Next, the tougher the issue, the tougher the memory. For better or worse, sometimes both, the flip side of the last principle is not necessarily true. "Important" does not always mean "memorable." This is particularly so when it comes to remembering things that were either physically or psychologically difficult. The easiest examples relate to physical pain and trauma. A woman who has successfully given birth to a baby may, particularly over time, block out much of the memory of the pain of even a very difficult labor. An accident victim may block out the moments before, during or after the crash. A questioner may push you by emphasizing how dramatic or memorable he or she thinks a matter must have been. But whether or not the questioner is right does not mean you must remember the details when you don't.

Memories Fade Quickly

Next, memory fades quickly. The pace of investigations and litigation today is slow. It means that questioning often does not happen until months or even years after the events at issue. This is not the witness' fault. You can only testify to what you precisely remember, and memory fades quickly. Your own experience tells you that after just a few weeks, sometimes less, our memory falls off dramatically. Don't try too hard.

Memories Fade Unevenly

Next, faded memory. Faded memory becomes random and anecdotal. It would be easier for a witness if our memory loss over time was absolute. We remembered everything back to a certain date and nothing beyond it. But that's not how memory works. As our memory fades, we forget things unevenly. We may forget recent events but remember long past ones. I may be able to tell you what I had for lunch on a particular Thursday back in first grade but not what I had for lunch last Thursday. One is fixed in my mind for whatever reason, while the other is not. We may also remember or forget bits and pieces, leaving us with partial or anecdotal memory. Far too often, witnesses get into trouble because they remember only one piece of an incident or issue, but when pushed by the questioner, they try too hard to remember more.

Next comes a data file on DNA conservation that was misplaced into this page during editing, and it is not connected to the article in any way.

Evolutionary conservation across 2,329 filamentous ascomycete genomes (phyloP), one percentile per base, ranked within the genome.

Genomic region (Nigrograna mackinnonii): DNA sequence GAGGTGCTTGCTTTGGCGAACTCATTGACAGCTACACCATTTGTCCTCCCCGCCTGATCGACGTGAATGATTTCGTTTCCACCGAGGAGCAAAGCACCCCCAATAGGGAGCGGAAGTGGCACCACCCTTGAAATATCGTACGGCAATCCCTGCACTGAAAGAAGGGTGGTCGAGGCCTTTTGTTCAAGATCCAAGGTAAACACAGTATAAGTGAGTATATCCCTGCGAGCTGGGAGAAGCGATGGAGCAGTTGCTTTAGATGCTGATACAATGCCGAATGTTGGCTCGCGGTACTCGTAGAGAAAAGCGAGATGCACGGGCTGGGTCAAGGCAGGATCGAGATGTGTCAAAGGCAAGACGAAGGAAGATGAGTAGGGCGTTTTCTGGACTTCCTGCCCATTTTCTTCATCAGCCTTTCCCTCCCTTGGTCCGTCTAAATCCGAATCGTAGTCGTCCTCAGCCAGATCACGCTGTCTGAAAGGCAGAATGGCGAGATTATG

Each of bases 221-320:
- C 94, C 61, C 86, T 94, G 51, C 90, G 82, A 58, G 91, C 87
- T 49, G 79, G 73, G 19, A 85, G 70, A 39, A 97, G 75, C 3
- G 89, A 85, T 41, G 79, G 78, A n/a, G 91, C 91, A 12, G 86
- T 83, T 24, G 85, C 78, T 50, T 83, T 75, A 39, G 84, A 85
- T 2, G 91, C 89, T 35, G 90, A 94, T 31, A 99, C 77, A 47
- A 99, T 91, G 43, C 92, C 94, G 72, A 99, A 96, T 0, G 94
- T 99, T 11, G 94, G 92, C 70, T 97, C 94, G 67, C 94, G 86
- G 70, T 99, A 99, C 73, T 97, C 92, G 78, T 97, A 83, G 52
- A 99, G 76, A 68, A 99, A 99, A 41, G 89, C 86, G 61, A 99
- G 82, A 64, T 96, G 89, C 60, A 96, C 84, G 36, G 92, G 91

No matter what a questioner may say or imply about what you should or you must remember, it's perfectly normal to remember some bits and pieces, but not others. Talk about what you do clearly remember, and don't worry about what you don't remember.

Avoid Reconstructed Memory

Next, anecdotal memory becomes reconstructed memory. The real danger of not being comfortable with an imperfect and partial memory is that you will venture into the dangerous waters of reconstructed memory. Reconstructed memory is not based on what you actually recall, but what you're pushed to infer, to guess, to conclude, from everything else. It's speculation — could have, would have, should have, must have — but expressed as fact.

Think about reconstructing the five classic fact questions. Who? What? When? Why? Where? When questioned about a meeting: Who? "Well, Bob would have been there. He usually came to those staff meetings." What? "Well, we could've, we could only have talked about Bob's budget if he was there." When? "The meeting must have been in November, because I remember it was cold outside." Why? "There must have been a problem with Bob's budget for it to come up at a meeting like that." Where? "A meeting that size should have been in the conference room."